1. It may very well be selfish, and I don’t particularly see it as art either. But by getting publicity for himself he is getting publicity for the cause. Maybe not a lot of publicity, maybe not good publicity but a little awareness could very possibly go a long way.

        1. I just thought that this action is a perfect illustration of the Russian attitude to things. Instead of looking into a problem, diagnosing it, finding a cure, and meticulously applying it over years and years (because societal problems don’t get solved by a decree), it is just easier to behave as a clown. Get naked, nail yourself down to a brick, pretend to be an idiot, being smarty pants all along. I don’t think the guy wanted this message to come across to me, but it did 😉 – largely, though, thanks to your comment! Thank you )

          1. No problem 😉 and I do completely understand where you’re coming from. There is a responsibility to address problems in a better way than this man has. But even in America you have “artists” doing crazy things that in no way evoke social change. The world will always be an interesting one 😛

  1. Agree with you that it is not art be ause the message is too obvious. Id call it graphic design or communication of a message in visual form.

    I disgree with you that it should be in a gallery though. The correct stage was where it was. In a gallery, it would probaly find a sympathetic audience and perhaps preach to the converted. I admire the artists because by taking it to the public, he is opening himself up to ridicule by the public. Furthermore, it is the public he ultimately needs to persude. If children are terrified by his message, perhaps that is not a bad thing. I think the greater good would outweigh a few hurt feelings.

    1. Hi, thanks for disagreeing on the gallery issue. In fact, you are not disagreeing with me on it )) I wrote it would be a “cute installation” meaning that it won’t be great art or good art, but just a cute something generating little interest. So, I am – in fact – of the same opinion. It is not worth the gallery space it requires.

      Witnessing an act of body mutilation can be a serious psychologic traumatic experience for someone not prepared, conditioned, grown enough. Until kids grow up we won’t know if that was a bad thing or not. I doubt it can be a good thing, though. Who is this guy to decide what is or is not a PSE for kids? But even this I could forgive the guy, were there any greater goodness in this act. I think there’s more greater bad than good in this act because it allows the very system against which the guy was protesting to portrait protesters as people with psychological disorders. In my view, this act discredits protest against the system, not helps it.

      Thanks again!

  2. Anyone expressing themselves through emotion by imagery is ART! To say it is not…is taking away individual expression. Freedom of expression. We all have our own interpretation of what is good art and bad art…that is in the eye of the beholder. These images, and any way that people express themselves is in fact art to me. What is not when people conform and do not express themselves… OPENLY and without the fear of being persecuted for what they want to EXPRESS!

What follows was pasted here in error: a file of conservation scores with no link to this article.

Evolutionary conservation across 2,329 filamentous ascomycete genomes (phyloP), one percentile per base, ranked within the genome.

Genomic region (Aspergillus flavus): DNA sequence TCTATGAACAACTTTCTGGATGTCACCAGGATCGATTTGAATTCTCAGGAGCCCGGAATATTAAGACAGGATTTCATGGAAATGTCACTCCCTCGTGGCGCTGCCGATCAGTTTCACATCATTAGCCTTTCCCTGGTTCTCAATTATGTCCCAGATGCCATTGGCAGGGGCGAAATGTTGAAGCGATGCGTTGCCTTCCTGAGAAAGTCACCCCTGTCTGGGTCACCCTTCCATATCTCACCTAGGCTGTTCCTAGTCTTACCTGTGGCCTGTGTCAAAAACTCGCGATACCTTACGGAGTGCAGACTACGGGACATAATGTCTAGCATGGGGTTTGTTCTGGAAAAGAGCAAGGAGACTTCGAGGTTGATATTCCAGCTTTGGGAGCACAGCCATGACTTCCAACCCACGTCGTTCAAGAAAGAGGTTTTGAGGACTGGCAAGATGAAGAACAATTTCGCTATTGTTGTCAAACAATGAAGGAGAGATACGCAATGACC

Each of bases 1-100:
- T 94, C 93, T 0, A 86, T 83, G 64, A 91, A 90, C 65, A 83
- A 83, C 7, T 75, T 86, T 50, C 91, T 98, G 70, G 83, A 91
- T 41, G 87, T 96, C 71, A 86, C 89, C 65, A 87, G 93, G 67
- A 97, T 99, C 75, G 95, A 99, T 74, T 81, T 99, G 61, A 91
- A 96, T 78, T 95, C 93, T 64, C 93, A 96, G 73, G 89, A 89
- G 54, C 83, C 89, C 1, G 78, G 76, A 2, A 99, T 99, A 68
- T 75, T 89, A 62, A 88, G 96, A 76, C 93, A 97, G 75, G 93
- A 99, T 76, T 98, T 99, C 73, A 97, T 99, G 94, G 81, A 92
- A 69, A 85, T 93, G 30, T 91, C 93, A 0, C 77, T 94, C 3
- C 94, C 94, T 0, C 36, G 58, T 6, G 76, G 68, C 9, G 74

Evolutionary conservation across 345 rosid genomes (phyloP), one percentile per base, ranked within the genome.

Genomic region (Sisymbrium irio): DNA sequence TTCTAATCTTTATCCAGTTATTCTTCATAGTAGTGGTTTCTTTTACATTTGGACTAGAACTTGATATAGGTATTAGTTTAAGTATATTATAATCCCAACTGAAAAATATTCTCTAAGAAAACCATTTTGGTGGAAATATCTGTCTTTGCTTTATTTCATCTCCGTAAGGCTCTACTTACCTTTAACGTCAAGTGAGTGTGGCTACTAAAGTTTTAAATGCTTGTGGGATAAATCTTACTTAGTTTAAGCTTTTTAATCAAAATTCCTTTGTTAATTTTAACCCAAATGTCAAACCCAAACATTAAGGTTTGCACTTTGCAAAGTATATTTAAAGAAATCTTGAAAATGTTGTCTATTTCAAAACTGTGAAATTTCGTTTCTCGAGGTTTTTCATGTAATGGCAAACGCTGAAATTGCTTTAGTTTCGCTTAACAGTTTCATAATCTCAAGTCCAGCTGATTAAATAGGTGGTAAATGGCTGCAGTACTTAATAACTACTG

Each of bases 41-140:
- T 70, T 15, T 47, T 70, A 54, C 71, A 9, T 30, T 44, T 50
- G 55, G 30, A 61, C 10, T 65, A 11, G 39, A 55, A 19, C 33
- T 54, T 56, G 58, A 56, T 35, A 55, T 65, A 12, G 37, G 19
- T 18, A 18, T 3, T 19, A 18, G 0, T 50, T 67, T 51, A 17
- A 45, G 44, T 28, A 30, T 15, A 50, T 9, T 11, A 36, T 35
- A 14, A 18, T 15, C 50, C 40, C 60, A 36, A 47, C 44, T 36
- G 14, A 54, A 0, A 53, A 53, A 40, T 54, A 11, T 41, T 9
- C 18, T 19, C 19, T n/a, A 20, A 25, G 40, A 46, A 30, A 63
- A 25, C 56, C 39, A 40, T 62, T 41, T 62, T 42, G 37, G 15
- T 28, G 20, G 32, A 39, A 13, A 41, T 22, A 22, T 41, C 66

People that remain silent and NON-expressive!! That is not art. That is the only thing that is not art, in my opinion!!!
    I saw in an artical that it was saying he nailed his testicIe to the ground…I am sure it was his scrotum and not his testicles….I highly doubt anyone could every drive a nail through there testicle and sit anywhere…besides in a hospital. Funny how stories get exaggerated. What a great display of deception though, and by making his own body a piece of propaganda. for a very respectable cause….like INJUSTICE!!! Driving a nail through your srotum is less painful than getting your ear pierced. There is still room for plenty of infection…just driving a nail into the ground where everyone walks.
    This guy is a very good artist of imagery though. I hope he accomplished something for the group he was trying to support and bring awareness too…he definitely brought awareness to himself… besides showing of his PRETTY nuts or nut sack and his own artform..or in other words his naked body!
    Great effort on his part though. Not many people would have the BALLS to do that anywhere in public..without getting paid for it! 😉 Much respect to this guy and his scotum!
    1 world UP! Y..ours and MINE!!! Free…Pussy, RIOT…NOW!!!

    1. My dear, my dear… First of all, thank you for taking the time to express your opinion, which is obviously different from mine. There’s no need to shout though. Three exclamation marks in a row draw attention not to what is being said, but to the emotional state of the speaker. Imagine doing a marriage proposal, like, “Will you!!! Marry!!!! ME!!!”. It is very unlikely any reasonable being at the receiving end would agree. At least not until the echo dies away, right? Likewise, when you end your comment with “Free…Pussy, RIOT…NOW!!!” it really sounds as a feminist call to liberate vaginas and start rioting immediately. I am all for freeing the two girls from Pussy Riot from the Ural and Siberian prison camps, but I am not left-wing enough to welcome destruction of property (often involved in rioting) by vaginal violence. It might be an interesting topic to discuss, but, perhaps, not right now. I am sure you didn’t mean vaginas to go violent, but that’s what shouting often does to well-intended meanings.